Tuesday, January 21, 2014

Juvenile in Justice by Richard Ross

2012, Published by Richard Ross.

Richard Ross spent a lot of time sitting, writing, getting permission, and listening to the stories of teens (as well as children aged 12 years old) of what life is like inside the bars of juvenile detention centers throughout the nation.  It isn't pretty...

The first thing the reader will see are statistics:  Juvenile courts process about 4,600 delinquency cases per day; juvenile incarceration is unique among the world's developed nations; the cost (from 66k-88k) it takes to pay for a young person in the system for 9-12 months.  These aren't the only facts scattered throughout this book.  There are many more...

Stories about told and re-told.  You see the plight of a twelve-year old who was thrown in juvenile detention for fighting in school, just waiting until his mom can pick him up after work.  You also see the 16 year old who has multiple counts of rape, murder and assault on his record.  It shows incarcerated teens visiting their babies as well as the creativity these teens possess in a new environment that is much more restricted that life outside.  Pages are filled with different stories, some saying their innocent, some saying they've changed, some saying they're guilty....

Ross also spends time in his book to get a holistic view of what the Youth Offender System looks like from solitary confinement to regular cells, from the cafeteria to the guard's observation room.  Nothing is left out, and readers get face-time through stunning photos of what life looks like on the inside.  Ross also takes the reader into facilities that aren't all bars and concrete.  They look more like rehabilitation centers than prison cells.  But it's always the same kids in every facility there is.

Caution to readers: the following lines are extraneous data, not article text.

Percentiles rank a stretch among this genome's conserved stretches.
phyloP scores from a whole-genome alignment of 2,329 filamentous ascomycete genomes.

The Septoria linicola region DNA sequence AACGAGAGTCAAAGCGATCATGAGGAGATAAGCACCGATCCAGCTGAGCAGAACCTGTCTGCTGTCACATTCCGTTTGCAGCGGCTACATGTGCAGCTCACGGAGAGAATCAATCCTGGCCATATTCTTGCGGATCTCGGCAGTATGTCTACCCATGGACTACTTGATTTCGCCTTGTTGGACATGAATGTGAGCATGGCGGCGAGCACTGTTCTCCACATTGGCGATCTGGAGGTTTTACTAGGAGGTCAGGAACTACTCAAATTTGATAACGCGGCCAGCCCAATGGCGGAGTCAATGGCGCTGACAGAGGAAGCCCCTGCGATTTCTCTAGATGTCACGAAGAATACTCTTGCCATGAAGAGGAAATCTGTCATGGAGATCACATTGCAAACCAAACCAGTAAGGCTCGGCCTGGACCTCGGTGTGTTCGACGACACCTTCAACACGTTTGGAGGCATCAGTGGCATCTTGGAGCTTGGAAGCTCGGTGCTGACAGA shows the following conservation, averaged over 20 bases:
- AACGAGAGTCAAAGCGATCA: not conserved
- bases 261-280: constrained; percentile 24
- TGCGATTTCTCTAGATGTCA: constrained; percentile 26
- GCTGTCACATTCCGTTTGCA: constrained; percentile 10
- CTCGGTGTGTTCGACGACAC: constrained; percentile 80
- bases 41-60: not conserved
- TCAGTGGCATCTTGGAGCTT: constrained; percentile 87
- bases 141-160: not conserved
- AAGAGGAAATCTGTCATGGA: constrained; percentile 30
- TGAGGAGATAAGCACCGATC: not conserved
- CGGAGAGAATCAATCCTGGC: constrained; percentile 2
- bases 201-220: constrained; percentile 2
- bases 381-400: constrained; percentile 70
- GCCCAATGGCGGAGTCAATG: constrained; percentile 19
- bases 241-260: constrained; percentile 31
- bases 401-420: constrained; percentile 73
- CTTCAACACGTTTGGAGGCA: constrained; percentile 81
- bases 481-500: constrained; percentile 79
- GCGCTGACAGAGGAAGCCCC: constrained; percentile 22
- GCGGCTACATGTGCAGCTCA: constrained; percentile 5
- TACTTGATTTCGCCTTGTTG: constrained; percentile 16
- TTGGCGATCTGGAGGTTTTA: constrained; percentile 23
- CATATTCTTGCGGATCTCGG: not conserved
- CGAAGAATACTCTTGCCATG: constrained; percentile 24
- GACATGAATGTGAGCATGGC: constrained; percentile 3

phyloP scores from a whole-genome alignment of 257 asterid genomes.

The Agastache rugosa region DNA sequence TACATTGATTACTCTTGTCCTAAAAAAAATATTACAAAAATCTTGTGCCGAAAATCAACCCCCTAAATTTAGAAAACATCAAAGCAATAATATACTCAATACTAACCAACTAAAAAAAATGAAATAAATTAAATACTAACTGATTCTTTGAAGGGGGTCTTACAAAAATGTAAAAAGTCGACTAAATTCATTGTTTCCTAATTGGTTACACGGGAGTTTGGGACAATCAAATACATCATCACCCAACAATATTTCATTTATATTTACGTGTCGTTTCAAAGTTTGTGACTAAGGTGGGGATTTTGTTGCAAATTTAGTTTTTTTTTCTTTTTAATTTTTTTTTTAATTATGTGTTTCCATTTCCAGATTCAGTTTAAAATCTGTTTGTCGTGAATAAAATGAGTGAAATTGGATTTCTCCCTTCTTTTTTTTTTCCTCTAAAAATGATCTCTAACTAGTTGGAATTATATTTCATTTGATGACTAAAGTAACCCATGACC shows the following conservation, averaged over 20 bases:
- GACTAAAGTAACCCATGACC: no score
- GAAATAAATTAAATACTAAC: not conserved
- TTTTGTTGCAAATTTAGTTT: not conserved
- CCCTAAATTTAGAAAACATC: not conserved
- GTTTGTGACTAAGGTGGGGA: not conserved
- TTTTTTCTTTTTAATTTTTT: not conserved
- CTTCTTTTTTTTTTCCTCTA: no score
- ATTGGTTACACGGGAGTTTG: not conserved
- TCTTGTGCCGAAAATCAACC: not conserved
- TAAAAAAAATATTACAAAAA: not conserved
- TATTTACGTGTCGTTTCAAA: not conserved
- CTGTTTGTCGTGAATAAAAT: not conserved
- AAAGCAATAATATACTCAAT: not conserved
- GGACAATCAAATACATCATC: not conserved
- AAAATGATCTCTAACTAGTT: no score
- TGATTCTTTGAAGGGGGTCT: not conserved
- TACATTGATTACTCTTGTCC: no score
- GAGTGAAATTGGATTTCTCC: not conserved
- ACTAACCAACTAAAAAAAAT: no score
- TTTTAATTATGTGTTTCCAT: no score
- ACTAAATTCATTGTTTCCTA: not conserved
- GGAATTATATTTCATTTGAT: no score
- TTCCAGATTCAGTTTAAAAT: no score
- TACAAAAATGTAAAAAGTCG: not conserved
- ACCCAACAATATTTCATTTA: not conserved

This book will definitely get different reactions from different readers.  But what's most important is the story that's told throughout the book.  It's a quick read because of the pictorial nature of this non-fiction, but it's powerful.  The saying, "A picture tells a thousand words" is true in this instance.  It has taken a lot of perseverance and a keen eye to capture the beauty in a world where not much beauty can be found.  This is one non-fiction novel that should be in all YA libraries. Recommended.

Fiction book pair:  Monster by Walter Dean Myers
                             Rikers High by Paul Volponi

**I am adding the companion website to this book, but am not advocating or have any personal affiliation for any political information found therein.  http://www.juvenile-in-justice.com/

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